May 23--Houston transit officials proceeded Thursday with a controversial overpass plan for an East End light rail line, but angry city officials and residents vowed to continue fighting for an underpass.
Metropolitan Transit Authority board members rejected a request by residents and the city and state officials who represent them for a 30-day delay in deciding whether to build an overpass or underpass along Harrisburg, at freight tracks near Hughes Street. Board members cited the need to move quickly to complete the line.
The decision came after four months of discussion, which residents wanted to extend so they could further research Metro's claims about the environmental risks of an underpass. Speakers at Thursday's board meeting, ranging from engineers to lawyers, questioned some of Metro's findings without citing specifics.
Metro officials said continued dialogue was unlikely to change their minds.
"We can play this game, but at some point you have to step up and build something," said board member Cindy Siegel, a former Bellaire mayor.
Board members, with Christof Spieler absent, voted unanimously to move forward with a plan for an overpass to take the light rail line past the freight tracks. The overpass might include one lane in each direction for automobiles. Vehicular and pedestrian traffic would remain at-grade with the freight tracks, owned by Houston Belt and Terminal, an affiliate of Union Pacific Railroad.
The board's refusal to delay angered critics of the overpass plan. Many have a tattered relationship with Metro from earlier fights to avoid an overpass, which they argue would be an unsightly dividing line in the community.
"I am very disappointed with the Metro board," Houston City Councilman Robert Gallegos said. "The arrogance to know they overlooked the public officials and make that decision, it's very disappointing."
Councilman Ed Gonzalez, state Rep. Carol Alvarado and state Sen. Sylvia Garcia -- both Houston Democrats -- joined Gallegos in asking for the delay, along with residents who argue that an underpass would be less intrusive.
Gallegos said he would speak with city officials, then decide what the next step for overpass opponents should be.
"We want to make sure we protect our community," he said.
Depending on details such as whether vehicle lanes are included in the overpass, Metro would spend between $27 million and $43 million to join light rail segments under construction on the Green Line, between the central business district and the Magnolia Park Transit Center. The overpass could be built in less than three years, according to Metro estimates.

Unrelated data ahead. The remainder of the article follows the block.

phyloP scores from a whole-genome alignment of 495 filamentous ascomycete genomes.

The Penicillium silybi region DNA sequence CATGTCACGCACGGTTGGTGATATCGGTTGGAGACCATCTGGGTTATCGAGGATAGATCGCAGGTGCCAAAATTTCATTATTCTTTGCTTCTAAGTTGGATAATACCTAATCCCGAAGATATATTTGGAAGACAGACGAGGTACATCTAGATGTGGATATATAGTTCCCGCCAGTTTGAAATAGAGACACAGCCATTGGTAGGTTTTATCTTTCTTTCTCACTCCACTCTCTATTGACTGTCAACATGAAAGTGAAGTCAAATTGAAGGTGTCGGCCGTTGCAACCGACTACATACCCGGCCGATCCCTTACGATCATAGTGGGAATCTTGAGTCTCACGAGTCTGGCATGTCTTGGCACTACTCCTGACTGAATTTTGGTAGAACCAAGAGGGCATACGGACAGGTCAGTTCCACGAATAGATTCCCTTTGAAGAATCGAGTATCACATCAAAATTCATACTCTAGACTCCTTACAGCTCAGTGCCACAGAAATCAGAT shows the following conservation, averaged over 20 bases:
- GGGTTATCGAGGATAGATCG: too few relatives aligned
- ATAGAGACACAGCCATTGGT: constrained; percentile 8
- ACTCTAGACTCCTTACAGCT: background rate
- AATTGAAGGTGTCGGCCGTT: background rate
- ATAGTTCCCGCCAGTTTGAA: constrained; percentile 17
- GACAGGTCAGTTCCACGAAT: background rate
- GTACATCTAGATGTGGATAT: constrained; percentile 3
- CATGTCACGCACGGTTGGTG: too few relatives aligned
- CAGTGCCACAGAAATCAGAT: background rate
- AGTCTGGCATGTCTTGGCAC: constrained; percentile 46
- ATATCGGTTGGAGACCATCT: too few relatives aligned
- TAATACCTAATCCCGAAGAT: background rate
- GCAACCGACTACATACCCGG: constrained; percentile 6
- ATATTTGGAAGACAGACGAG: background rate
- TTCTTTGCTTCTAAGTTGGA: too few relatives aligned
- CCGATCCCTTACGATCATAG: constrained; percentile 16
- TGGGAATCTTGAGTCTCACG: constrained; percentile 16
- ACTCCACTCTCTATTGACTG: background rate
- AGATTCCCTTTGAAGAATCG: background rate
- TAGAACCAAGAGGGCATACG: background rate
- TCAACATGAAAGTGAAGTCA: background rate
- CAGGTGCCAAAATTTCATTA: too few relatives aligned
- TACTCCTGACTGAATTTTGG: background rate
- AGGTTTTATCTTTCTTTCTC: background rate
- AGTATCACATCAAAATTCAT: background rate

Noting the additional year and up to $20 million in added costs to build an underpass, not including environmental costs, some area residents said they supported the overpass plan.
"We cannot endure any more delays," said Jessica Hulsey, of the Super Neighborhood 63 Council, which encompasses the Second Ward.
Crossing the freight tracks will add two rail stations and about mile of service to the Green Line. The western portion of the line is on pace to start service later this year, Metro officials said.
Metro officials said a larger-than-expected amount of contaminated soil forced them to renege on a 2011 agreement with the city to build an underpass. In return, the city had agreed to double its investment in the project to $20 million.
The contamination is contained, provided the ground below a depth of a few feet is undisturbed. Digging an underpass would cost between $8.3 million and $16.2 million in environmental cleanup -- not including construction -- and take five to 10 years before work could start, Metro CEO Tom Lambert said.
Other residents and business owners along Harrisburg said their fight against the overpass wasn't finished, though they were not sure exactly what their next move would be.
Many said they remain skeptical of Metro's claims, believing the agency has inflated the cost and time involved in cleaning the site.
Despite the rancor, Metro officials said they hope opponents are active in making the overpass aesthetically as pleasing as possible, noting landscaping and art could make the bridge fit more smoothly into the residential and commercial area.
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